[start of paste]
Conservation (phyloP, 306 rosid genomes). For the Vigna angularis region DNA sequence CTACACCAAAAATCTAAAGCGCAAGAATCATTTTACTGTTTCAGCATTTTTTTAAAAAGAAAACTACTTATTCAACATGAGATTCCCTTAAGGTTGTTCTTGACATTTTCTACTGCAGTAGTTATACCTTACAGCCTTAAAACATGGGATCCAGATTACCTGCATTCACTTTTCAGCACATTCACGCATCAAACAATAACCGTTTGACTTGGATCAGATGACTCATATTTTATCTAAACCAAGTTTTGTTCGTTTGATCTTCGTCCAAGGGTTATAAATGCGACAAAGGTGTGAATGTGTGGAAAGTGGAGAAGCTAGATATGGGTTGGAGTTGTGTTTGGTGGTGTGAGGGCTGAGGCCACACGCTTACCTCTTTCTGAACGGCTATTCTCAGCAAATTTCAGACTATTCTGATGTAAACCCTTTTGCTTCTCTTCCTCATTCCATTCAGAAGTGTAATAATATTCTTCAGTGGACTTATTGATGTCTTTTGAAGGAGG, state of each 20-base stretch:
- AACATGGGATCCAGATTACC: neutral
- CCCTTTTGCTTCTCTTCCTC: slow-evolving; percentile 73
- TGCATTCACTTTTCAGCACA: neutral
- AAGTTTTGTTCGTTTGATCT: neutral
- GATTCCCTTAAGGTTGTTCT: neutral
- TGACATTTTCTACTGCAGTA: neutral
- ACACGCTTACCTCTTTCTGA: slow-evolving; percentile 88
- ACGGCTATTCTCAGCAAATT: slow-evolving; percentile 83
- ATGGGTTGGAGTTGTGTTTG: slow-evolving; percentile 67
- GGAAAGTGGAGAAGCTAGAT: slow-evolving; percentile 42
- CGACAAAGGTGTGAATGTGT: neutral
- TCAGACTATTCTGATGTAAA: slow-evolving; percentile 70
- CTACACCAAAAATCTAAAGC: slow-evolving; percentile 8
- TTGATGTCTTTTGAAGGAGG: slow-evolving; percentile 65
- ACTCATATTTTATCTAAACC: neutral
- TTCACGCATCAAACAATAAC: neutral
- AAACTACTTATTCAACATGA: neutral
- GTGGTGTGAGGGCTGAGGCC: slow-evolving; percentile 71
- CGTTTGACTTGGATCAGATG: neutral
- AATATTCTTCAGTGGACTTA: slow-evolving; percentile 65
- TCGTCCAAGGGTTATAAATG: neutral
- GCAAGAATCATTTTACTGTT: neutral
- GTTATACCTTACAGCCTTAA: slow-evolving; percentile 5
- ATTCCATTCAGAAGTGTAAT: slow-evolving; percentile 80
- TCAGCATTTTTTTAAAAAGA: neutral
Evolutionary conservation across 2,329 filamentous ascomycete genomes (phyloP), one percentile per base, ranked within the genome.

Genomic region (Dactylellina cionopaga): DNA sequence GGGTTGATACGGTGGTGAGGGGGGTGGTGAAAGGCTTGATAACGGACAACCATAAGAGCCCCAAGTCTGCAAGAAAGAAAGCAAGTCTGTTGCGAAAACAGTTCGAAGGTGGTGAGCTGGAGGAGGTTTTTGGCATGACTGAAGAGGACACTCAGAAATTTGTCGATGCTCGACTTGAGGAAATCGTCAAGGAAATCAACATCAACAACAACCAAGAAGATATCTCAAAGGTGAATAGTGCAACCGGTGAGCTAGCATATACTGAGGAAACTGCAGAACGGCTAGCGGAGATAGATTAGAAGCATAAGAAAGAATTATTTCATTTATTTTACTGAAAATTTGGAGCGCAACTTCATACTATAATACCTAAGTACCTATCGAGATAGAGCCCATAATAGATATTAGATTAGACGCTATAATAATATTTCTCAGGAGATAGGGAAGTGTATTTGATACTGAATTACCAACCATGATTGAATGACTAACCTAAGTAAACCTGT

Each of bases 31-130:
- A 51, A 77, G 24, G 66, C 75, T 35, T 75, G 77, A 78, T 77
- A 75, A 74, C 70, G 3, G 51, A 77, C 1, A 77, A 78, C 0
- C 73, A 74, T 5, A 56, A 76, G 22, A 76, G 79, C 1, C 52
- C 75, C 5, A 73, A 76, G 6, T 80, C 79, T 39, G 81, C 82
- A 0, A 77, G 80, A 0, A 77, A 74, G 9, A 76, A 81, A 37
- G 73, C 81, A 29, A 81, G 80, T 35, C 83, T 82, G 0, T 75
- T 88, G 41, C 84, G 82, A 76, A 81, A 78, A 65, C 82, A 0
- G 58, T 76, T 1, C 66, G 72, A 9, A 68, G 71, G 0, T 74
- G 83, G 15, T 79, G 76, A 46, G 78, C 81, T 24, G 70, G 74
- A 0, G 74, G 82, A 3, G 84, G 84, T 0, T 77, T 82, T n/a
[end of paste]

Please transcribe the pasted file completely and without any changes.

Conservation (phyloP, 306 rosid genomes). For the Vigna angularis region DNA sequence CTACACCAAAAATCTAAAGCGCAAGAATCATTTTACTGTTTCAGCATTTTTTTAAAAAGAAAACTACTTATTCAACATGAGATTCCCTTAAGGTTGTTCTTGACATTTTCTACTGCAGTAGTTATACCTTACAGCCTTAAAACATGGGATCCAGATTACCTGCATTCACTTTTCAGCACATTCACGCATCAAACAATAACCGTTTGACTTGGATCAGATGACTCATATTTTATCTAAACCAAGTTTTGTTCGTTTGATCTTCGTCCAAGGGTTATAAATGCGACAAAGGTGTGAATGTGTGGAAAGTGGAGAAGCTAGATATGGGTTGGAGTTGTGTTTGGTGGTGTGAGGGCTGAGGCCACACGCTTACCTCTTTCTGAACGGCTATTCTCAGCAAATTTCAGACTATTCTGATGTAAACCCTTTTGCTTCTCTTCCTCATTCCATTCAGAAGTGTAATAATATTCTTCAGTGGACTTATTGATGTCTTTTGAAGGAGG, state of each 20-base stretch:
- AACATGGGATCCAGATTACC: neutral
- CCCTTTTGCTTCTCTTCCTC: slow-evolving; percentile 73
- TGCATTCACTTTTCAGCACA: neutral
- AAGTTTTGTTCGTTTGATCT: neutral
- GATTCCCTTAAGGTTGTTCT: neutral
- TGACATTTTCTACTGCAGTA: neutral
- ACACGCTTACCTCTTTCTGA: slow-evolving; percentile 88
- ACGGCTATTCTCAGCAAATT: slow-evolving; percentile 83
- ATGGGTTGGAGTTGTGTTTG: slow-evolving; percentile 67
- GGAAAGTGGAGAAGCTAGAT: slow-evolving; percentile 42
- CGACAAAGGTGTGAATGTGT: neutral
- TCAGACTATTCTGATGTAAA: slow-evolving; percentile 70
- CTACACCAAAAATCTAAAGC: slow-evolving; percentile 8
- TTGATGTCTTTTGAAGGAGG: slow-evolving; percentile 65
- ACTCATATTTTATCTAAACC: neutral
- TTCACGCATCAAACAATAAC: neutral
- AAACTACTTATTCAACATGA: neutral
- GTGGTGTGAGGGCTGAGGCC: slow-evolving; percentile 71
- CGTTTGACTTGGATCAGATG: neutral
- AATATTCTTCAGTGGACTTA: slow-evolving; percentile 65
- TCGTCCAAGGGTTATAAATG: neutral
- GCAAGAATCATTTTACTGTT: neutral
- GTTATACCTTACAGCCTTAA: slow-evolving; percentile 5
- ATTCCATTCAGAAGTGTAAT: slow-evolving; percentile 80
- TCAGCATTTTTTTAAAAAGA: neutral
Evolutionary conservation across 2,329 filamentous ascomycete genomes (phyloP), one percentile per base, ranked within the genome.

Genomic region (Dactylellina cionopaga): DNA sequence GGGTTGATACGGTGGTGAGGGGGGTGGTGAAAGGCTTGATAACGGACAACCATAAGAGCCCCAAGTCTGCAAGAAAGAAAGCAAGTCTGTTGCGAAAACAGTTCGAAGGTGGTGAGCTGGAGGAGGTTTTTGGCATGACTGAAGAGGACACTCAGAAATTTGTCGATGCTCGACTTGAGGAAATCGTCAAGGAAATCAACATCAACAACAACCAAGAAGATATCTCAAAGGTGAATAGTGCAACCGGTGAGCTAGCATATACTGAGGAAACTGCAGAACGGCTAGCGGAGATAGATTAGAAGCATAAGAAAGAATTATTTCATTTATTTTACTGAAAATTTGGAGCGCAACTTCATACTATAATACCTAAGTACCTATCGAGATAGAGCCCATAATAGATATTAGATTAGACGCTATAATAATATTTCTCAGGAGATAGGGAAGTGTATTTGATACTGAATTACCAACCATGATTGAATGACTAACCTAAGTAAACCTGT

Each of bases 31-130:
- A 51, A 77, G 24, G 66, C 75, T 35, T 75, G 77, A 78, T 77
- A 75, A 74, C 70, G 3, G 51, A 77, C 1, A 77, A 78, C 0
- C 73, A 74, T 5, A 56, A 76, G 22, A 76, G 79, C 1, C 52
- C 75, C 5, A 73, A 76, G 6, T 80, C 79, T 39, G 81, C 82
- A 0, A 77, G 80, A 0, A 77, A 74, G 9, A 76, A 81, A 37
- G 73, C 81, A 29, A 81, G 80, T 35, C 83, T 82, G 0, T 75
- T 88, G 41, C 84, G 82, A 76, A 81, A 78, A 65, C 82, A 0
- G 58, T 76, T 1, C 66, G 72, A 9, A 68, G 71, G 0, T 74
- G 83, G 15, T 79, G 76, A 46, G 78, C 81, T 24, G 70, G 74
- A 0, G 74, G 82, A 3, G 84, G 84, T 0, T 77, T 82, T n/a